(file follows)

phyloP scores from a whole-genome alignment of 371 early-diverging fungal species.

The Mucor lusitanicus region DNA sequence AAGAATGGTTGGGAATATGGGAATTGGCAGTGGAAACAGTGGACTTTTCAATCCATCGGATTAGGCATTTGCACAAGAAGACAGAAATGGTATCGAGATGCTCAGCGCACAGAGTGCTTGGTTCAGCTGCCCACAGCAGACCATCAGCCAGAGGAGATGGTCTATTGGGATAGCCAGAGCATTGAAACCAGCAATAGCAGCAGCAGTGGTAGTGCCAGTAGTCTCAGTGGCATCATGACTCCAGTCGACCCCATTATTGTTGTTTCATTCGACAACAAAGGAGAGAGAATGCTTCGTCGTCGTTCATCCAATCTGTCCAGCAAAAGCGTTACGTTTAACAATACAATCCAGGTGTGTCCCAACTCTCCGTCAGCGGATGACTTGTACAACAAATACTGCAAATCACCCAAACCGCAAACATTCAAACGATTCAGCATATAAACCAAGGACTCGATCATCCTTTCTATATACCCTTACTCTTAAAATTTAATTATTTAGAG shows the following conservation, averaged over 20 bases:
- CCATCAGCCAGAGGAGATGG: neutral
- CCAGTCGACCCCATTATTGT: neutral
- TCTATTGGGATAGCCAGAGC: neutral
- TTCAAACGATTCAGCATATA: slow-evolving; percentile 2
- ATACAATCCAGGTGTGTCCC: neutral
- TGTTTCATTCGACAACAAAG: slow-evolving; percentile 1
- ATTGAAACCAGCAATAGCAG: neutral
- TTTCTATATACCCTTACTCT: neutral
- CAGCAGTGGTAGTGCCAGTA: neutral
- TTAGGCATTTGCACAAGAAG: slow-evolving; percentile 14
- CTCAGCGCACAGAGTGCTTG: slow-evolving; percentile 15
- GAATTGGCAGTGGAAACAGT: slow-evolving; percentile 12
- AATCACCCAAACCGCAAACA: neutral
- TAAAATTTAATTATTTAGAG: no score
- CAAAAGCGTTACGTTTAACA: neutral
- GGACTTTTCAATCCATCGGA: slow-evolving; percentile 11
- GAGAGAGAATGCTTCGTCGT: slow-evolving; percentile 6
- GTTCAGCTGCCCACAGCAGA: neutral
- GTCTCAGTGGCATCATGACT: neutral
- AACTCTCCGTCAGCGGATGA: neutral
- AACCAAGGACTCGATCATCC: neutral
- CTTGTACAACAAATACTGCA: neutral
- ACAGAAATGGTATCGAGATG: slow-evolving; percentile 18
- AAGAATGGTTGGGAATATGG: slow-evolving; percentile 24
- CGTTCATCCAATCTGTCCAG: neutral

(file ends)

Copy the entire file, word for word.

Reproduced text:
phyloP scores from a whole-genome alignment of 371 early-diverging fungal species.

The Mucor lusitanicus region DNA sequence AAGAATGGTTGGGAATATGGGAATTGGCAGTGGAAACAGTGGACTTTTCAATCCATCGGATTAGGCATTTGCACAAGAAGACAGAAATGGTATCGAGATGCTCAGCGCACAGAGTGCTTGGTTCAGCTGCCCACAGCAGACCATCAGCCAGAGGAGATGGTCTATTGGGATAGCCAGAGCATTGAAACCAGCAATAGCAGCAGCAGTGGTAGTGCCAGTAGTCTCAGTGGCATCATGACTCCAGTCGACCCCATTATTGTTGTTTCATTCGACAACAAAGGAGAGAGAATGCTTCGTCGTCGTTCATCCAATCTGTCCAGCAAAAGCGTTACGTTTAACAATACAATCCAGGTGTGTCCCAACTCTCCGTCAGCGGATGACTTGTACAACAAATACTGCAAATCACCCAAACCGCAAACATTCAAACGATTCAGCATATAAACCAAGGACTCGATCATCCTTTCTATATACCCTTACTCTTAAAATTTAATTATTTAGAG shows the following conservation, averaged over 20 bases:
- CCATCAGCCAGAGGAGATGG: neutral
- CCAGTCGACCCCATTATTGT: neutral
- TCTATTGGGATAGCCAGAGC: neutral
- TTCAAACGATTCAGCATATA: slow-evolving; percentile 2
- ATACAATCCAGGTGTGTCCC: neutral
- TGTTTCATTCGACAACAAAG: slow-evolving; percentile 1
- ATTGAAACCAGCAATAGCAG: neutral
- TTTCTATATACCCTTACTCT: neutral
- CAGCAGTGGTAGTGCCAGTA: neutral
- TTAGGCATTTGCACAAGAAG: slow-evolving; percentile 14
- CTCAGCGCACAGAGTGCTTG: slow-evolving; percentile 15
- GAATTGGCAGTGGAAACAGT: slow-evolving; percentile 12
- AATCACCCAAACCGCAAACA: neutral
- TAAAATTTAATTATTTAGAG: no score
- CAAAAGCGTTACGTTTAACA: neutral
- GGACTTTTCAATCCATCGGA: slow-evolving; percentile 11
- GAGAGAGAATGCTTCGTCGT: slow-evolving; percentile 6
- GTTCAGCTGCCCACAGCAGA: neutral
- GTCTCAGTGGCATCATGACT: neutral
- AACTCTCCGTCAGCGGATGA: neutral
- AACCAAGGACTCGATCATCC: neutral
- CTTGTACAACAAATACTGCA: neutral
- ACAGAAATGGTATCGAGATG: slow-evolving; percentile 18
- AAGAATGGTTGGGAATATGG: slow-evolving; percentile 24
- CGTTCATCCAATCTGTCCAG: neutral